Succeeding in a CLP

An interesting report on developments in a CLP.

Last November, at our CLP ‘s AGM, Corbyn supporters won all the officer posts. It was undoubtedly a victory for the organised Left within the CLP, for internal party democracy and for those new and returning members of the Labour Party who wanted to chart a different direction for the Party from the New Labour past.

So what was the secret of our success – and what lessons does it hold for other CLPs? First of all, it must be said, we were pushing at an open door. We were not facing the entrenched opposition that exists in many other CLPs. Ours is a largely rural constituency, that has returned Tory MPs since 1951. Never having been won by Labour (although only 223 votes away from it in 1997), our constituency is clearly not the route to parliament for would-be Labour Party careerists. It doesn’t have the vested interests that coalesce around a sitting MP. The CLP seemed dispirited after a drastic decline in Labour’s vote share in the constituency from the high point in ’97 – halving from 38% to 19% by 2010. Like many other CLPs across the country, membership was in the doldrums and branches had become moribund. But also like many other CLPs – ours experienced a huge influx of new members after the totally unexpected election of Jeremy Corbyn as Leader.

The influx of new members created the conditions for the establishment of a power base for the Left in one of the defunct Branches. A group of Labour Party returners – including  experienced Trade Unionists and community activists (some of whom met at a Corbyn Leadership campaign phonebank) – started organising to re-establish the branch which once covered the villages where they lived. Initially obstacles were put in our way by the neighbouring branch, dominated by long-serving Labour councillors, and by the Labour Party bureaucracy. The determination of the strong core of experienced new members won through and after 3 or 4 months of lobbying the Regional Office we held our inaugural Branch meeting – just over a year ago now. Most of the newly-elected Branch officers and delegates to the CLP were Corbyn supporters, as were the overwhelming majority of members who turned up for the Branch meetings, which have lively political discussions and outside speakers.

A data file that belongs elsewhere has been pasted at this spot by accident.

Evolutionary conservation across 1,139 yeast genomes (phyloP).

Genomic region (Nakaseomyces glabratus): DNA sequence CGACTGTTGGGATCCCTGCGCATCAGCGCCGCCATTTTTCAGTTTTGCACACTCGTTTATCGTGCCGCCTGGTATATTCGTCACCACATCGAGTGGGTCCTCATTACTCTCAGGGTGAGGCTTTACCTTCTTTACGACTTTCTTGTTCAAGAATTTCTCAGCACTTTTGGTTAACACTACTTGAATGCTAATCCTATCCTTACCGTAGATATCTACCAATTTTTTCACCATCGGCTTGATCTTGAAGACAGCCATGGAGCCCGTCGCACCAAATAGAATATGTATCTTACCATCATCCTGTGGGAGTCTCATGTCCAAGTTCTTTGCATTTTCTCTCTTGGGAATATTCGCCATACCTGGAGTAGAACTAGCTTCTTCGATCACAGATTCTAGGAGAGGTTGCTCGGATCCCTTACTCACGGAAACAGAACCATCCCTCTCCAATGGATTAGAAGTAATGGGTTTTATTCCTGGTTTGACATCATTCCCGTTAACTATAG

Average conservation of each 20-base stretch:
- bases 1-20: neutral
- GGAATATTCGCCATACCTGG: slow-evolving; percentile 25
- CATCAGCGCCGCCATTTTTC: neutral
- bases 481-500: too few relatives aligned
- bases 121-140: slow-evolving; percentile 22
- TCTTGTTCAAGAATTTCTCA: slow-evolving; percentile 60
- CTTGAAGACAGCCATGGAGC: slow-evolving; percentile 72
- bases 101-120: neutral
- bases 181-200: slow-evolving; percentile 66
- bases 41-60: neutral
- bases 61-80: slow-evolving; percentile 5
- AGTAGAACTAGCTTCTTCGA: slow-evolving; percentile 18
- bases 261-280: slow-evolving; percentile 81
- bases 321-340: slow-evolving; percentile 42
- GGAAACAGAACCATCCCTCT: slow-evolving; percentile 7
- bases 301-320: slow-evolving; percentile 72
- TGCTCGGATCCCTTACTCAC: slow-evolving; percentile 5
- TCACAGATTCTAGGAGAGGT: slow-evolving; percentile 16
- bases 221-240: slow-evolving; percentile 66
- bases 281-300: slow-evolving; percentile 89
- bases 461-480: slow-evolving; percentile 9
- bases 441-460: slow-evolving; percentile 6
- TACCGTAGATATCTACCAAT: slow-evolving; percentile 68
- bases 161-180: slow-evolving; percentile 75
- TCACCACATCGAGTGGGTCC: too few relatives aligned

Coincidentally, a local Momentum Group was being established in the market town at the heart of the constituency. The new Momentum group quickly drew the core organisers of the re-established Branch together with other new Labour Party members who were getting active in the town’s much bigger Branch Party. We started attending CLP meetings – and saw the CLP wasn’t functioning effectively. We realised that if we new members organised ourselves, we could have a majority of delegates to the CLP from its two most active branches. In the meantime we continued to establish a profile for our Momentum group. We organised well-attended public meetings on political issues and ran practical campaigns, such as raising awareness of food poverty in this generally well-heeled market town. The Momentum group was a focus for the energy of new Labour Party members, who felt they were not being welcomed in by the CLP.  The Momentum steering group became, in effect, a Left caucus group within the local Labour Party.